Continuous Versus Pulsed Tones in Audiometry The purpose of this study was to compare auditory thresholds obtained for continuous and pulsed tones in listeners with normal hearing. Auditory thresholds, test—retest reliability, falsepositive responses, and listener preference were compared for both signals. Hearing thresholds and test—retest reliability were comparable for the 2 signals, and there were no ... Research Article
Research Article  |   June 01, 2004
Continuous Versus Pulsed Tones in Audiometry
 
Author Affiliations & Notes
  • Matthew H. Burk, PhD
    University of Wisconsin-Madison
    Department of Speech and Hearing Sciences, Indiana University, 200 South Jordan Avenue, Bloomington, IN 47405
  • Terry L. Wiley
    University of Wisconsin-Madison
  • Corresponding author: e-mail: maburk@indiana.edu
  • * Currently affiliated with Indiana University–Bloomington.
    Currently affiliated with Indiana University–Bloomington.×
  • ** Currently affiliated with Arizona State University, Tempe, AZ.
    Currently affiliated with Arizona State University, Tempe, AZ.×
Article Information
Hearing Disorders / Research and Technology / Research Articles
Research Article   |   June 01, 2004
Continuous Versus Pulsed Tones in Audiometry
American Journal of Audiology, June 2004, Vol. 13, 54-61. doi:10.1044/1059-0889(2004/008)
History: Received October 9, 2003 , Accepted December 16, 2003
 
American Journal of Audiology, June 2004, Vol. 13, 54-61. doi:10.1044/1059-0889(2004/008)
History: Received October 9, 2003; Accepted December 16, 2003

The purpose of this study was to compare auditory thresholds obtained for continuous and pulsed tones in listeners with normal hearing. Auditory thresholds, test—retest reliability, falsepositive responses, and listener preference were compared for both signals. Hearing thresholds and test—retest reliability were comparable for the 2 signals, and there were no significant differences in the number of false positives or the number of presentations required to reach threshold. Listener preference, however, indicated that pulsed tones were preferred over continuous tones by 67% of the listeners when listening to low-level or high-frequency tones. These findings, coupled with previous reports demonstrating the benefits of using automatically pulsed tones in threshold assessment for listeners with tinnitus, support the general use of pulsed tones in clinical audiometry.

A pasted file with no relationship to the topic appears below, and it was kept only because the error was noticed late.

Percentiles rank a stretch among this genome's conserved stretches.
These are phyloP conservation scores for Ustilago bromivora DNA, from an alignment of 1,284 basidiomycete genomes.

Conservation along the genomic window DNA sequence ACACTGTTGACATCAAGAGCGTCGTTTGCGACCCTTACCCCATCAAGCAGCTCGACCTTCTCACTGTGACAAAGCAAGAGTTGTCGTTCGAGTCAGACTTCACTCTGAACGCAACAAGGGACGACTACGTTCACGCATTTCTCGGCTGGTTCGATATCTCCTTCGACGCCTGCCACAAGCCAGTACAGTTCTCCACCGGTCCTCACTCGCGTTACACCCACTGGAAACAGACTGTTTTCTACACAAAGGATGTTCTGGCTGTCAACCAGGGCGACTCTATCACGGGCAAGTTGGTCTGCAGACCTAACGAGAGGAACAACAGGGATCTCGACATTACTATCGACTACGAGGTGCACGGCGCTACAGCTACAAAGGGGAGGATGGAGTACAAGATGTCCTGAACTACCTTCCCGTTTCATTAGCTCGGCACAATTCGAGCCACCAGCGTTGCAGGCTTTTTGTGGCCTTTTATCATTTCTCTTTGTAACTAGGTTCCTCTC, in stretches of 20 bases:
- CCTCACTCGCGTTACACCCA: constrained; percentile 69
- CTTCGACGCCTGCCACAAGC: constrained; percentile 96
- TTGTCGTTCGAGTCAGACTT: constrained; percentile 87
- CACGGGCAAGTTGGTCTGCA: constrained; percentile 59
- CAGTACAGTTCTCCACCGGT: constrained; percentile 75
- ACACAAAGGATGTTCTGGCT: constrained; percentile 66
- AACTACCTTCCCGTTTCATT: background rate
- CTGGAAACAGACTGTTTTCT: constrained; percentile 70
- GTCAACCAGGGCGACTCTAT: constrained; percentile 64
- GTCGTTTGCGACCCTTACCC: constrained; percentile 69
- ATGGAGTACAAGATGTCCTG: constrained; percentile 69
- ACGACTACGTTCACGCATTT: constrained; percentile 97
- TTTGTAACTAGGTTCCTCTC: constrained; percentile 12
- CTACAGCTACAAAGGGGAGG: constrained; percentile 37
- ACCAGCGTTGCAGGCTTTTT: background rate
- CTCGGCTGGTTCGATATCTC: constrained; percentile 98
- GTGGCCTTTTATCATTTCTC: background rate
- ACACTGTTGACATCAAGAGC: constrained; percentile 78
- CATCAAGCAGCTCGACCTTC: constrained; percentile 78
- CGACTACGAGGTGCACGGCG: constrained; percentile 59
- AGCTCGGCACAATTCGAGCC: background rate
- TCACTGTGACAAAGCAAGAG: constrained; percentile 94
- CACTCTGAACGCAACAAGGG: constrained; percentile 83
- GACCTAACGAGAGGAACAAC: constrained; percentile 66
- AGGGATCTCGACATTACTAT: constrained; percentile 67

Acknowledgments
This work is based in part on Matthew H. Burk’s thesis, completed for the master of science degree in communicative disorders at the University of Wisconsin–Madison. This research was supported in part by U.S. Department of Education Grant H029D 940085. We wish to thank Kip Kelly for his assistance with data collection and Dan Stoppenbach and Larry Humes for their comments and suggestions on the manuscript.
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